In her Motion for Reconsideration, Ms. Wellington requests that the Court either dismiss MTGLQ's Complaint in its entirety, or transfer the personal judgment claim to a California court. Ms. Wellington offers four reasons in support of her motion. First, she asserts that the FDCPA applies to MTGLQ's personal judgment claim and therefore the venue provision of the FDCPA prohibits this Court from hearing that claim. Second, she asserts that MTGLQ's allegation that JPMorgan Chase Bank, N.A., may have an interest in the Altura Verde property demonstrates that MTGLQ lacks standing to foreclose on the property. Third, she asserts that MTGLQ's allegation that the Mortgage is in the hands of its counsel demonstrates that MTGLQ lacks standing to foreclose on the property. Fourth, she asserts that the Court did not apply the heightened pleading standard under Rule 9(b) to MTGLQ's allegations of an erroneous assignment or release of the Mortgage in its Complaint. Ms. Wellington contends that these allegations amount to allegations of mistake that trigger Rule 9(b).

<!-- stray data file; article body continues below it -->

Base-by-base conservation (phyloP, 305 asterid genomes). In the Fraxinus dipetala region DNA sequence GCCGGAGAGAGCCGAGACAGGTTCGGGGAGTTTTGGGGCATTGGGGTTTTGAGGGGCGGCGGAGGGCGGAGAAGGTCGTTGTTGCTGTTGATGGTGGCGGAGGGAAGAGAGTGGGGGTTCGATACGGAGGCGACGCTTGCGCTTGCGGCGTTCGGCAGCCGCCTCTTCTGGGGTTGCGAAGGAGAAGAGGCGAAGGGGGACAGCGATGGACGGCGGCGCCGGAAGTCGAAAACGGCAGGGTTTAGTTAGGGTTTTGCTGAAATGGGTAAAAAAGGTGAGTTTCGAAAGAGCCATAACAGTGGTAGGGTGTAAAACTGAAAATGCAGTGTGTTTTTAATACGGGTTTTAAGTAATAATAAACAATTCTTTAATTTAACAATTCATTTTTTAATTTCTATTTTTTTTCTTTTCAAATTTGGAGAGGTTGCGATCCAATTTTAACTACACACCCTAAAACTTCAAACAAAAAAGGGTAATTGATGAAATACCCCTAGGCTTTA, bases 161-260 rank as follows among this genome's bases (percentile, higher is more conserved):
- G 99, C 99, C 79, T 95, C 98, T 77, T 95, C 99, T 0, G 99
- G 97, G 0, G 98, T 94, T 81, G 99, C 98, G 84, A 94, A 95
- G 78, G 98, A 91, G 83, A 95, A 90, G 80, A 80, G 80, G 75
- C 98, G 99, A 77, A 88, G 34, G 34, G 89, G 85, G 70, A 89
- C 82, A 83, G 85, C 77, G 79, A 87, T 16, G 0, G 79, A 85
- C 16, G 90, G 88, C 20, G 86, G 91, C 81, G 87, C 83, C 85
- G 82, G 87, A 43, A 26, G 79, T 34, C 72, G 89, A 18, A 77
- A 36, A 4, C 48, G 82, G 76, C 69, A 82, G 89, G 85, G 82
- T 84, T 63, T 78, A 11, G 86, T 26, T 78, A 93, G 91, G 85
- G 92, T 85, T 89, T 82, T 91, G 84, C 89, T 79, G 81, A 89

In response, MTGLQ argues that the FDCPA venue argument should be dismissed because the Court concluded in another Memorandum Opinion and Order (Doc. 72), also filed April 27, 2018, that Ms. Wellington failed to allege sufficient facts in her amended counterclaim showing MTGLQ was a debt collector under the FDCPA. MTGLQ notes that the Court decided the standing issue in its MOO (Doc. 71) concluding that MTGLQ has shown standing to enforce the Note and foreclose on the Mortgage. MTGLQ does not address whether the Court erred in failing to apply Rule 9(b) to MTGLQ's allegations of an erroneous assignment or release.

         In her reply, Ms. Wellington reiterates her four reasons for dismissal or transfer of the personal judgment claim. Ms. Wellington does request, for the first time, “limited discovery in order to uncover whatever facts may be essential” to the FDCPA venue issue.[2] (Doc. 78) at 4 n.4.